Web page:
You and I browse the internet superficially every day. Our day-to-day lives revolve around using tablets for work whilst also spending countless hours answering endless streams of notifications that feed the dopamine hits that keep us glued to our phones. For every day we do not fight against big-data entities, we carry the burden of having our data stored and processed, and used against us. In the kernel of a pandemic, people are looking for new ways to connect, mostly with video calls, but also through emerging apps like Nextdoor, a hyperlocal social networking service for neighborhoods. A multiplicity of social media networks provide extremely worthwhile services, although the countless hours we spend on these devices seamlessly are often the products of a well-thought-out marketing scheme by big data companies to keep us glued to our devices.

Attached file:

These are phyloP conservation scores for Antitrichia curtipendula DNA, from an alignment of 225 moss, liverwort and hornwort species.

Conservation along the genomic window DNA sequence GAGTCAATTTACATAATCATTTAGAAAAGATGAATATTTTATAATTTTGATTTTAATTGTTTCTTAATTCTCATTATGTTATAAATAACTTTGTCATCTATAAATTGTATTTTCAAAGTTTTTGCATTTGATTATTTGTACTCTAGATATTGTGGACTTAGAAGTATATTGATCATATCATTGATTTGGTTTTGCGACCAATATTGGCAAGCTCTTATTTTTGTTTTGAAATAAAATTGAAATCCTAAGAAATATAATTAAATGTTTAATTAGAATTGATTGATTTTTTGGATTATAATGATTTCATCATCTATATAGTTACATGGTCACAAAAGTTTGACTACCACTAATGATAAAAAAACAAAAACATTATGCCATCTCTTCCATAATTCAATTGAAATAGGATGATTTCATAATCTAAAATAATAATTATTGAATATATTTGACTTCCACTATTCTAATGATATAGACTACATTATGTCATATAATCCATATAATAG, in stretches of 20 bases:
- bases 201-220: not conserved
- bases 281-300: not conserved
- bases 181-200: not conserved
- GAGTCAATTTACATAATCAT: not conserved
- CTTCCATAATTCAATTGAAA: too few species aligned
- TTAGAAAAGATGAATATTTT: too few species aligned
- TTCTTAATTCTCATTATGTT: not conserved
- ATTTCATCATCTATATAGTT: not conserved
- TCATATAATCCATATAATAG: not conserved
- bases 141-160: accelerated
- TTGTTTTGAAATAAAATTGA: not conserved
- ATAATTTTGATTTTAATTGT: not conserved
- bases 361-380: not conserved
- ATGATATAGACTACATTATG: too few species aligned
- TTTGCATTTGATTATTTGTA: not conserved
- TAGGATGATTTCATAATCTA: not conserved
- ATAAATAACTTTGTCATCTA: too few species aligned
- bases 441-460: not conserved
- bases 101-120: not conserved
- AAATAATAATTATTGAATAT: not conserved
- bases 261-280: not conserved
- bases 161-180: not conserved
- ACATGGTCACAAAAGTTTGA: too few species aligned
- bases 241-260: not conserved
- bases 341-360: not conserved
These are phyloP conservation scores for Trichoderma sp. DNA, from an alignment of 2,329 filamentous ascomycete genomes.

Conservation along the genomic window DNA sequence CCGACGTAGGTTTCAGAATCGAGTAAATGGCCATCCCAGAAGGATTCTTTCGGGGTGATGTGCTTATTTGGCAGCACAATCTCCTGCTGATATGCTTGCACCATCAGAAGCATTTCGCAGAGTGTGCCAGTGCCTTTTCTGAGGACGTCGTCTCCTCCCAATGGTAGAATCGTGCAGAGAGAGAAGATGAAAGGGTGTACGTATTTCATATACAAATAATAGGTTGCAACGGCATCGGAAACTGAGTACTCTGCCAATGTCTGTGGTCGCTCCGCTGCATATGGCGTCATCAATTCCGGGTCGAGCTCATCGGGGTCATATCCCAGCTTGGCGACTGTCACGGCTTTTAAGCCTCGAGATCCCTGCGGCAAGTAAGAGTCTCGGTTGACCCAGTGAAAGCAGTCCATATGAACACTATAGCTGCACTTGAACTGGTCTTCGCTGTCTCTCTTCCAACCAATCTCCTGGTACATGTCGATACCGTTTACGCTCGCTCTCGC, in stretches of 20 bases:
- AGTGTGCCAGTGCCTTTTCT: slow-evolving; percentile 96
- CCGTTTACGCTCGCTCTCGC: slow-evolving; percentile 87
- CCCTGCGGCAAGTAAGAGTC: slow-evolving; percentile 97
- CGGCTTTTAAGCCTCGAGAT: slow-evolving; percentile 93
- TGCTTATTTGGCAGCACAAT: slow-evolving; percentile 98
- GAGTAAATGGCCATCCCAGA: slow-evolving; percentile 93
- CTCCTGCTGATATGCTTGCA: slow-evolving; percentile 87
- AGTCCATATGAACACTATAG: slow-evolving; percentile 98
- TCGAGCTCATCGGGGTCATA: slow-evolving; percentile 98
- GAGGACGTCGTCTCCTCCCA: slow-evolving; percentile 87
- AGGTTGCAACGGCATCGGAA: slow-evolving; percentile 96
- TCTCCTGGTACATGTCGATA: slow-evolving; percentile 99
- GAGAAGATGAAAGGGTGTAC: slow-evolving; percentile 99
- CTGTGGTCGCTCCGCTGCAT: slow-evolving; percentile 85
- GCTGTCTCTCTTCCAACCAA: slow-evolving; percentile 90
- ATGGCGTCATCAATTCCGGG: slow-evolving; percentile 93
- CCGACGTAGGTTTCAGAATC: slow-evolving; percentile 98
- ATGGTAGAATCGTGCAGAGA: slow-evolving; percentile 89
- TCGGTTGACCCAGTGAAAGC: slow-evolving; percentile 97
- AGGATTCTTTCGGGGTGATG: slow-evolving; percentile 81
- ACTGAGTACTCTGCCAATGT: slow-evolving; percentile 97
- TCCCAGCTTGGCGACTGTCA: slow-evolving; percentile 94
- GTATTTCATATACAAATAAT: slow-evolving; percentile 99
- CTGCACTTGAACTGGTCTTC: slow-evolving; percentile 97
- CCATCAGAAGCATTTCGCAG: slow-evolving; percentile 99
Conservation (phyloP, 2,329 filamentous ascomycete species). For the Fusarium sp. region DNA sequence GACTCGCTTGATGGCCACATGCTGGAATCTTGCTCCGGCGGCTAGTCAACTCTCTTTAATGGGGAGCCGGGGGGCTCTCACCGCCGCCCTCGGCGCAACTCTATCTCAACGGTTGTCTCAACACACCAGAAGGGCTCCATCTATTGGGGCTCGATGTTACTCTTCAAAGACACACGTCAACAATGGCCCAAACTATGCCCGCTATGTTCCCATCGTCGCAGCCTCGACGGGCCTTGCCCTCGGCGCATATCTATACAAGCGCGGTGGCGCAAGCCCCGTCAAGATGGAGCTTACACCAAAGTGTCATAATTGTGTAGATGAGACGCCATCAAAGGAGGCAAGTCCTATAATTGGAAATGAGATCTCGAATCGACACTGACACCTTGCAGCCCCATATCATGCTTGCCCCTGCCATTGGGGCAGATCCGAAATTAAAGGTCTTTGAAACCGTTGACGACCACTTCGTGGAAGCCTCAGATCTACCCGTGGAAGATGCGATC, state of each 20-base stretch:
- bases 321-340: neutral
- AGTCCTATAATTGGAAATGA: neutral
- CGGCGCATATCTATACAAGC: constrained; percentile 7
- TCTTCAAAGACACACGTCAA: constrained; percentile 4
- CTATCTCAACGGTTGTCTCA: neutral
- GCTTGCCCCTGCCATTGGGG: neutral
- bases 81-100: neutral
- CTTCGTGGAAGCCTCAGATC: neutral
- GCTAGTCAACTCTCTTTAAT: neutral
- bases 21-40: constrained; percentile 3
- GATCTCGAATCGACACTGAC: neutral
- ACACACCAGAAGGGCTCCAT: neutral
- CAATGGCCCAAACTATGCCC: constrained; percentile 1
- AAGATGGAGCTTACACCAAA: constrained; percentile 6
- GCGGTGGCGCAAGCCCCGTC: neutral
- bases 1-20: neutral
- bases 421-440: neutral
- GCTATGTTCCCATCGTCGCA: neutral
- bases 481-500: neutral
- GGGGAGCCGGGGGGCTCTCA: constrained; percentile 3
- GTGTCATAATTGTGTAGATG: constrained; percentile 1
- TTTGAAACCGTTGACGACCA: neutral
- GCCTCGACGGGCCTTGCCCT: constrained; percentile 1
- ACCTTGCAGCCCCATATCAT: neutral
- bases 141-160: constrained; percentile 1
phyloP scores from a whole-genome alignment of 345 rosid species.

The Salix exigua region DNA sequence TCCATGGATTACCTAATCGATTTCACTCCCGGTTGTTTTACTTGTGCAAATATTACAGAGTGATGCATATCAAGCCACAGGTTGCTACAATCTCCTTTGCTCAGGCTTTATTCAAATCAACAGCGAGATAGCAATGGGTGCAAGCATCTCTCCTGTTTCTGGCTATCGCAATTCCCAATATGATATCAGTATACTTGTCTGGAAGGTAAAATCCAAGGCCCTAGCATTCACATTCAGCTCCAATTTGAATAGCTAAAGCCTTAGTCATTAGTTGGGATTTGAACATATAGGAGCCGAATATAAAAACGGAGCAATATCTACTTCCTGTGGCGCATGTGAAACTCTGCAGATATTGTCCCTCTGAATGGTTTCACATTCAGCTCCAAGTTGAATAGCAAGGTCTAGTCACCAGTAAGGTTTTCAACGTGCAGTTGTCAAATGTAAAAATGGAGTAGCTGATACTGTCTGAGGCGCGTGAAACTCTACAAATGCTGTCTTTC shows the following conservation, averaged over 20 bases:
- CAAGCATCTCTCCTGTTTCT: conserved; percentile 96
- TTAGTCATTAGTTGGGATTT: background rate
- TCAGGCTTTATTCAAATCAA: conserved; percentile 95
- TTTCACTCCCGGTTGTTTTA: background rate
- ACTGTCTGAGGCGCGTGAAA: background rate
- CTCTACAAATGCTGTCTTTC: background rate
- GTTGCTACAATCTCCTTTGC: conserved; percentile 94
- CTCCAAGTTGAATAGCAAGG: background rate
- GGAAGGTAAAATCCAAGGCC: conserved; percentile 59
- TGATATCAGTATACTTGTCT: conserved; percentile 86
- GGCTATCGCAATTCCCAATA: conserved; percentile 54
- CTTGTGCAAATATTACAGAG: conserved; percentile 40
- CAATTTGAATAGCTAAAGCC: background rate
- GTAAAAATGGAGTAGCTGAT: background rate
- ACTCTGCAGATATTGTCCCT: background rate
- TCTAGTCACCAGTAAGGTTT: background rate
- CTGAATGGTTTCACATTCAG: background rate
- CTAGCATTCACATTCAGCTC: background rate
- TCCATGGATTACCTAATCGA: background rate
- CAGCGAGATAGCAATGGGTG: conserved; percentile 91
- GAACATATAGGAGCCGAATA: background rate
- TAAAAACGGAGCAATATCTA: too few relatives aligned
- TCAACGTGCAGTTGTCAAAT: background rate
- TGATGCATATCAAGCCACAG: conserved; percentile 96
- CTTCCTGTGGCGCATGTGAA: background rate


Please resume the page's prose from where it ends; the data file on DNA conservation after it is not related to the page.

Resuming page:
When Tim Berners-Lee conceptualized the world wide web in 1989, he had not envisioned an internet that works on an ad-based revenue model that uses screen-time as an incentive for providers to keep users hooked to their devices. His vision is analogous to the Declaration of the Independence of Cyberspace, a paper written in 1996 by Poet John Perry Barlow that emphasized the need for the decentralized rule of the internet through “Locking the Web Open”, a code law for a free-roaming internet space. The paper can be best described as a constitution for internet governance: it annihilates any attempt from international entities to impose extra restrictions and command on the internet, attempting to make it the freest place possible within the constraints of the law. This, however, did not occur, and his initial dream was shattered by the centralization of the internet.